How To Present Course Objectives In An Engaging Way
Every Instructional Designer wants to achieve maximum participation for the course that he/she has developed. It takes a lot of effort for the Instructional Designer to ideate and create courses in such a way that they are engaging and easy to understand. The first thought that hits the shores of any Instructional Designer’s mind is defining the right course objectives. Since course objectives define the purpose of the course and help learners slide through it efficiently, it is important that they are presented well. Understanding the objectives also helps learners know what they would achieve from the course. These objectives are also used as a basis to decide what to include in the course, how to design learning activities and course evaluations.
Presenting Engaging Course Objectives: 7 Ways
In this article, I would cover multiple interesting ways of presenting course objectives that Instructional Designers or course developers need to consider when ideating online courses. The simplest example is the bulleted list that is present at the start of many courses, it is crisp, to the point, and well summarized. However, in some scenarios, a bulleted list may not be effective in imparting knowledge. It may lack to bridge between two different sections or points that are covered in the course. To mitigate this gap and to bring out effective learning, make sure your learners interact with the content in a different way than what is usual for them. Learners may face boredom from the same type of slides developed in a presentation, and as mentioned, bullet points are history.
So let us now explore some unique and interesting ways of presenting course objectives that can engage learners right at the onset:
1. Lie To The Learners.
Lying in an ethical way boosts learner morale to achieve more. Lying to your learners about a point in your course right can sometimes even challenge them to prove you wrong. You might set up realistic expectations and then gradually guide them through your lie. Of course, learners may achieve that, but if they do not, they would land up somewhere close.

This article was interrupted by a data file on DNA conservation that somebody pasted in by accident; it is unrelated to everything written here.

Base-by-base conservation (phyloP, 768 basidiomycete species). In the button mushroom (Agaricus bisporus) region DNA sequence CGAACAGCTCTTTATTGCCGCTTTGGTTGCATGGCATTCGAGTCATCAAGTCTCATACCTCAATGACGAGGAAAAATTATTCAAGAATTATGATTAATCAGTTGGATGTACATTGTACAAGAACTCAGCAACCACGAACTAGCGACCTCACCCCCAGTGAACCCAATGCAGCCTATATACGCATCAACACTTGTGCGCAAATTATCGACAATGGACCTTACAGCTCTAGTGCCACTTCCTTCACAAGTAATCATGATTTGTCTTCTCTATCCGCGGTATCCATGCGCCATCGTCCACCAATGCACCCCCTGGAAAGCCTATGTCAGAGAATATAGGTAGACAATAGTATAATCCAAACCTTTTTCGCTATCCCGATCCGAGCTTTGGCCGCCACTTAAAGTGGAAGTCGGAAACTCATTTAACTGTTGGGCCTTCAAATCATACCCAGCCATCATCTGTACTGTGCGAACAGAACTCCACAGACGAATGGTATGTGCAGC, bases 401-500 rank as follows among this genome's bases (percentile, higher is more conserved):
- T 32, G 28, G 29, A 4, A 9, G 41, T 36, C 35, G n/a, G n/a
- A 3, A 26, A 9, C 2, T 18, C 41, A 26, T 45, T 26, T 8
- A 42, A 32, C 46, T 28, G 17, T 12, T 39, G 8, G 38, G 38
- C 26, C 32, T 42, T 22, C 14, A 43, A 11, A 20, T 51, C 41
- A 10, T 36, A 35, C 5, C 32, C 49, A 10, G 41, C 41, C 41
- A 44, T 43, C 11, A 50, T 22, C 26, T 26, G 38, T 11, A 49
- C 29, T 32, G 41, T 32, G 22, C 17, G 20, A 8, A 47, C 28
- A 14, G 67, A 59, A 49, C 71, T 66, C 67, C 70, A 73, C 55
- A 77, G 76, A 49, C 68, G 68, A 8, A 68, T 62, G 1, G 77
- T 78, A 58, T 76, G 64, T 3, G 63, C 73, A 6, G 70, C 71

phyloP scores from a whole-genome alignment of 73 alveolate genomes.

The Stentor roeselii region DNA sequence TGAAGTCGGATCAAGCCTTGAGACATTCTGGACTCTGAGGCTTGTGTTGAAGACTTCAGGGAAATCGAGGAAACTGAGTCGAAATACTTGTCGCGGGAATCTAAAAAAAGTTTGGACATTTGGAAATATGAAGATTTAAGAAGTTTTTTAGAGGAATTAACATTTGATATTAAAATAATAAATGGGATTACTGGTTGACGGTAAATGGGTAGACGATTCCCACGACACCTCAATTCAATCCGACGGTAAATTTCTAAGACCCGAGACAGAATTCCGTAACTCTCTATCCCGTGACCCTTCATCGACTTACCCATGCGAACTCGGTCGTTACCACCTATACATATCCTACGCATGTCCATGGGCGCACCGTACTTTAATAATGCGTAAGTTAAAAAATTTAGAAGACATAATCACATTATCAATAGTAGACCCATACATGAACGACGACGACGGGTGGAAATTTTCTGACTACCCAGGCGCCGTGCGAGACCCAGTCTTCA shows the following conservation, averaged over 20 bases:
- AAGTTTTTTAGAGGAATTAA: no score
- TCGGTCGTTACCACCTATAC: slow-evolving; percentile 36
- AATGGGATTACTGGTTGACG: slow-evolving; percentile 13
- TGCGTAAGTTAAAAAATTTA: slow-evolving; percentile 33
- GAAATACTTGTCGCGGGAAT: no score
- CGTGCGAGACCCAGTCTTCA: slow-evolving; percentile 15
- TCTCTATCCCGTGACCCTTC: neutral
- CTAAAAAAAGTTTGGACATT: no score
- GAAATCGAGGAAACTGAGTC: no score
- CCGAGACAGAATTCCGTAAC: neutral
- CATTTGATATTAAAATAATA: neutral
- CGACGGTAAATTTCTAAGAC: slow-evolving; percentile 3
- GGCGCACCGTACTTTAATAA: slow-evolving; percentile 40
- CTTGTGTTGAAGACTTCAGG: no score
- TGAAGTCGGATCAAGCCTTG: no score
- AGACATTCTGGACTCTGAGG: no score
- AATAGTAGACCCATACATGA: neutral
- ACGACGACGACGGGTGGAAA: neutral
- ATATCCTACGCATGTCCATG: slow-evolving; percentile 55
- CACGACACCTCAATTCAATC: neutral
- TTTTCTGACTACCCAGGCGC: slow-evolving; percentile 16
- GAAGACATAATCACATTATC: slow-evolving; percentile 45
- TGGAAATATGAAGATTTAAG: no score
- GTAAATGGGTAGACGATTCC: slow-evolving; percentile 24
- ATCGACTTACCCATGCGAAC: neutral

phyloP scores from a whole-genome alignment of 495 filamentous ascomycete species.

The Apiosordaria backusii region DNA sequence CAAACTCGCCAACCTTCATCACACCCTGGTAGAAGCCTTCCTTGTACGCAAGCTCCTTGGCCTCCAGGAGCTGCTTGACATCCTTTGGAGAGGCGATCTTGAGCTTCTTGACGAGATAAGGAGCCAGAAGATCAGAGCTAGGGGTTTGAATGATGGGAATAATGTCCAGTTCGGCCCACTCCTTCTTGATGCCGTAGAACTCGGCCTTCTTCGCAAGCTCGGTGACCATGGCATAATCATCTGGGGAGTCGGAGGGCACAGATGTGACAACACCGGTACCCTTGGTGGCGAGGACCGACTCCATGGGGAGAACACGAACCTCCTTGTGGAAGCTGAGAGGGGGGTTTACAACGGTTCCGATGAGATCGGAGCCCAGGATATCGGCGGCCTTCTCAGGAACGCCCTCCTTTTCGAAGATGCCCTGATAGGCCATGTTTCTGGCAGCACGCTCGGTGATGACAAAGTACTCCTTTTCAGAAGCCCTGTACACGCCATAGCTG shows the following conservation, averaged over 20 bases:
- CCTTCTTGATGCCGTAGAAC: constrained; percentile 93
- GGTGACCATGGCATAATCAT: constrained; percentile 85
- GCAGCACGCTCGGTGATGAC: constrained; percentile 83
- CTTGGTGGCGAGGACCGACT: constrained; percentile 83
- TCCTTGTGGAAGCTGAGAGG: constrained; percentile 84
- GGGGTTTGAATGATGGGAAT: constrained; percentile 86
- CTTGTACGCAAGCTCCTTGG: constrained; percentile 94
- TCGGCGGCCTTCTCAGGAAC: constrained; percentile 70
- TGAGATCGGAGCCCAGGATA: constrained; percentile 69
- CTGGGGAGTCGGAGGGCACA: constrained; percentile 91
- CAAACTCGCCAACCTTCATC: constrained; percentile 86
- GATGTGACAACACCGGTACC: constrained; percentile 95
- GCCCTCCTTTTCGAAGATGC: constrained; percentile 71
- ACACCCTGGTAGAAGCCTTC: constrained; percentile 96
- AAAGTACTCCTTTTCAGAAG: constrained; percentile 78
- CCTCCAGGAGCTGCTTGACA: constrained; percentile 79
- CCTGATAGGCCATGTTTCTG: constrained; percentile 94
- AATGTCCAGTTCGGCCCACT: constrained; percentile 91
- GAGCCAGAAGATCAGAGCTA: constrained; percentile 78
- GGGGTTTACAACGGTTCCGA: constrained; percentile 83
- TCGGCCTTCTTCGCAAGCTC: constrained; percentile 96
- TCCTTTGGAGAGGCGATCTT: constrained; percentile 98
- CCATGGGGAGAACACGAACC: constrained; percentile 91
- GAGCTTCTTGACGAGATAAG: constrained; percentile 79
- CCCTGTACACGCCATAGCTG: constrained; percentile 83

Photographic memory has a lasting impression; consider implementing detailed infographics incorporating learning objectives. You can make use of icons, text, and images in the infographic to bring out an engaging experience. You can group multiple objectives and relate them in the infographic, add a sequence to simplify the experience.
Short clips or videos are great when it comes to imparting course objectives. Read the objectives with short description loud and clear so the user is clear with them. You can record a short video of a Subject Matter Expert/employee or the CEO about the learning objectives in a learner friendly language and context. Learners can quickly relate to these objectives which simplify their learning experience.
4. Success Stories.
Create a short success story and embed the objectives in parts of the story. You can decide the theme of the story which would suit the objectives, inspirational/success are some of the common ones used. In most scenarios the story approach works fantastic, learners are connected to the content right from the start.
5. Attention Grabbers.
Highlight the important chunks in the learning course through high intensity colors and text sizes. You may want to bring up statistics, news, or even surprising facts that are related to the course. To add up, you can consider adding external facts relating to the course topic.
Make use of a scenario build out of the course objectives. Then present these objectives as solutions to the course. Learners would invest time in finding the solutions as well as gaining knowledge on the course objectives together at the same time. The scenario can be aligned with the course topic, learners would find it easy to relate. Raptivity offers a wide range of scenario based templates. Refer to the below screenshots for a quick idea:
Fig – How to handle an irate customer call scenario
Include games that enable user interaction at maximum. Interactive games where winning unlocks the objectives are fun and interesting to play. Learners are focused in finishing a game where the objective of the course is clear. You can even add up a creative image where the status or the achieved objective is highlighted in different colors. There are many tools in the market that provide game based interaction templates, Raptivity being a prominent tool for that purpose. You could pick out the ones that suit your purpose.
The above-mentioned points are some of the preferred and widely used ways through which course objectives can be showcased in an online course. If you know of, or have used other interesting ways to present course objectives, do share them with us.
Raptivity offers a pool of 190+ highly customizable interactions, which can be implemented in the form of text, questions, fonts, images, audio, video, and much more. Moreover, it has helped Instructional Designers and content developers to add course objectives as a part of interactivity in a cost-effective way.
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